Pupils in Two States Find They 'Can Make a Change'
Evoking an environmental activism reminiscent of the 1960's, elementary-school pupils in New Jersey and Utah have launched far-reaching initiatives that attack pollution problems by applying basic principles of American government.
Students at the Tenakill School in Closter, N.J., turned a lesson on the Bill of Rights and its implications for freedom of expression into a lobbying organization called "Kids Against Pollution." The group has since grown into a national network that links more than 50 schools in 26 states.
"I told them that you can certainly write and be critical of something and you can make a change," said Nick Byrne, a 5th-grade teacher who provided the impetus for the project in the fall of 1987.
"That particular weekend," Mr. Byrne recalled, "there had been a lot of pollution in our area floating up on the beaches."
Adopting the slogan "Not just for us, but for future generations," kap has progressed from letter-writing campaigns aimed at Senator Bill Bradley of New Jersey and Gov. Mario M. Cuomo of New York to efforts to convince local school boards not to buy Styrofoam products.
Their efforts have been aided by publicity from New York City television stations and national children's magazines. And the United Nations has invited members of the network to address a International Youth Environmental Forum scheduled for early this week.
Most recently, kap drafted an "environmental bill of rights" to be pre4sented to political leaders during the organization's first Environmental Rights Day this weekend. According to Mr. Byrne, the students hope to propose parts of the document as amendments to state and federal constitutions.
Just about the time kap was being formed in New Jersey, academically gifted students at Salt Lake City's Jackson Elementary School became interested in cleaning up a so-called "barrel yard" of possibly hazardous wastes in an area near the school where many of them played.
The Utah youngsters were studying the ways in which groundwater may become contaminated. After researching the site--and winning the support of Mayor Palmer DePaulis, a former teacher--they began putting gentle pressure on the property's owner, the local health department, and the U.S. Environmental Protection Agency to clean it up.
The students managed to raise more than $2,000 to help pay for the cleanup, only to discover that state law prevented the government from accepting the money.
Their solution was to draft legislation creating a state fund for such contributions. They persuaded lawmakers to sponsor such a measure, then lobbied and passed out printed leaflets in support of the bill. It was passed unanimously last year.
Their efforts also are credited with spurring the creation by the legislature last year of a $3-million state "superfund" to speed toxic-waste reduction.
"It grew naturally out of a grassroots situation," Barbara A. Lewis, the students' teacher, said of the Utah superfund. She chronicled the progress toward its passage in the March/April issue of Sierra magazine, a publication of the Sierra Club.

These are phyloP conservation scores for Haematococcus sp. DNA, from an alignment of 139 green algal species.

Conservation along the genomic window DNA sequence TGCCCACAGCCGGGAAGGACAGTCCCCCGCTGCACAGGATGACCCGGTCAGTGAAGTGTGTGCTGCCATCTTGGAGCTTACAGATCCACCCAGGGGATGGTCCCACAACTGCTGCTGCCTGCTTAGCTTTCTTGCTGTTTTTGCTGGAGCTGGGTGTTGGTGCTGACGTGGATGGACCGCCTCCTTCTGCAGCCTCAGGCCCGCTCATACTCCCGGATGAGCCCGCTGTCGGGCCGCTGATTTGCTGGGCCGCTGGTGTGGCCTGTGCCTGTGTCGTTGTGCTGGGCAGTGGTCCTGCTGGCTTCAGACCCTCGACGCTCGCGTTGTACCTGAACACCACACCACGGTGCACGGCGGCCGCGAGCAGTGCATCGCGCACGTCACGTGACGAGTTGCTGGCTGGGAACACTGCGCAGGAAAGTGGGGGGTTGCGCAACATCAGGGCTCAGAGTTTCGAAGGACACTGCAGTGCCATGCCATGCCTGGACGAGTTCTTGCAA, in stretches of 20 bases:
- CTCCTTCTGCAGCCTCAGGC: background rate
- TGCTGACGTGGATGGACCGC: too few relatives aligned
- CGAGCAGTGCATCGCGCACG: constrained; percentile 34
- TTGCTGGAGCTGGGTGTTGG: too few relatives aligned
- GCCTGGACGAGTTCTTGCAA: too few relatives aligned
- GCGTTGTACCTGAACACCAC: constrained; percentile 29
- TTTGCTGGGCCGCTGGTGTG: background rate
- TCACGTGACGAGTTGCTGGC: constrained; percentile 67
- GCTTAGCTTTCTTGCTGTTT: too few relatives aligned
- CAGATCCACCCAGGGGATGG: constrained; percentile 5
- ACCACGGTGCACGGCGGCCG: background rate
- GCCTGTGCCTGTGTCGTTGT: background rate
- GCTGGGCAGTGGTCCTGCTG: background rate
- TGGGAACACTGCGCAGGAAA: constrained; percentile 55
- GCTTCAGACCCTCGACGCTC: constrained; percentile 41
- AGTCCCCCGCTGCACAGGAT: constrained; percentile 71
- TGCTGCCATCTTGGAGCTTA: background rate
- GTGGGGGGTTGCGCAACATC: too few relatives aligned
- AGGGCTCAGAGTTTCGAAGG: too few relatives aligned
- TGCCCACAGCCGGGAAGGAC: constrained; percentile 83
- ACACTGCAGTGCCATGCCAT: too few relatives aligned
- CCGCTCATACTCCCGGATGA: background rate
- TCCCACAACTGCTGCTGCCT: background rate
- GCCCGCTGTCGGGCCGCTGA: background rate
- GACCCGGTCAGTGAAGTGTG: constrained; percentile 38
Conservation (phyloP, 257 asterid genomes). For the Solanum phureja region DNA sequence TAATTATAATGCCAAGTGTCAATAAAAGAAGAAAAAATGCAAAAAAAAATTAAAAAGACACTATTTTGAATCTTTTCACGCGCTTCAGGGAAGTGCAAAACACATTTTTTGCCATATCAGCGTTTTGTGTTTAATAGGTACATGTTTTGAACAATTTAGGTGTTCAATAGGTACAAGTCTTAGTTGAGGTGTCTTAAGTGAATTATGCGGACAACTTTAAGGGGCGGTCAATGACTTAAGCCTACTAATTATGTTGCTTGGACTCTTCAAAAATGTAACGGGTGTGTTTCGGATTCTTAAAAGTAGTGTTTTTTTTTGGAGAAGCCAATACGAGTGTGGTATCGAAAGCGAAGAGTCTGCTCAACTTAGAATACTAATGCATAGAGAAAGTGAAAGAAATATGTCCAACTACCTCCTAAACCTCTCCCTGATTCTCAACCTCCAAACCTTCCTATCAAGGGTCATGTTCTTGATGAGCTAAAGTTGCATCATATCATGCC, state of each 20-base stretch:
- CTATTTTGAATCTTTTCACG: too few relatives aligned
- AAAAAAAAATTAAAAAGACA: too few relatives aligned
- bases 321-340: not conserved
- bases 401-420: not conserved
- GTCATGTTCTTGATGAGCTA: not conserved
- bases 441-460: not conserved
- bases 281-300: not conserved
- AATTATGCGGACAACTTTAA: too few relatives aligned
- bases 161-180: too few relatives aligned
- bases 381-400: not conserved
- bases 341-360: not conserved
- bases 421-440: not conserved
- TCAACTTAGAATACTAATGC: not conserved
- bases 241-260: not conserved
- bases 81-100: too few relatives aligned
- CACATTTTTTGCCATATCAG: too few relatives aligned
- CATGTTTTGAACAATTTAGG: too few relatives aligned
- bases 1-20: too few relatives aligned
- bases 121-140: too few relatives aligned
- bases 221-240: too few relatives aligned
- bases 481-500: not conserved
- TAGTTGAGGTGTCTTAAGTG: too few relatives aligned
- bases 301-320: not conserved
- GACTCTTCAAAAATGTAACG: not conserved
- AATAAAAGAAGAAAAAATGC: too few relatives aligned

"I don't think these children are unique," Ms. Lewis insisted. "I think children could do this anywhere."
'Psyche Is Changing'
Environmental-education experts were unable to say last week whether such projects represent a new wave of student activism in the area nationally. But some did say the projects symbolized the rejuvenated interest among young people in solving environmental problems.
"We know there are lots of individual students and teachers who call or write" for information about how to become involved in environmental causes, said S. Douglas Miller, vice president for education at the National Wildlife Federation.
He said that during a recent trip to Alaska to inspect the environmental damage caused by the wreck of the oil tanker Exxon Valdez, he was struck by the number of educators who approached him about forming coaliel10ltions to inform the public about environmental problems.
Others said such concern may mirror a growing public perception that people have a personal stake in protecting the environment.
"The whole psyche about environmental problems is changing," said Steven C. Kussmann, president-elect of the Alliance for Environmental Education Inc., a national umbrella organization. "We've got some pretty serious issues in front of us, and without education we're not going to solve them. It's as simple as that."
'Making Life Happen'
Both Ms. Lewis and Mr. Byrne said the success of their efforts lay not in convincing students to be2p4come "environmentalists," but in empowering them to use the political system to achieve their goals.
"The kids made up all the ways to approach other kids themselves," noted Mr. Byrne of the nationwide network launched in New Jersey.
Ms. Lewis added that the interdisciplinary approach she took with her Utah students could be successfully adopted at almost any school. "It goes straight across the curriculum, combining science, social studies, language arts, and math," she said.
Almost as a important as the project's academic lessons for her inner-city students, Ms. Lewis added, was the message it gave them about being "in charge of their own life."
To have been successful in the political arena, she said, told them ''that they can make life happen."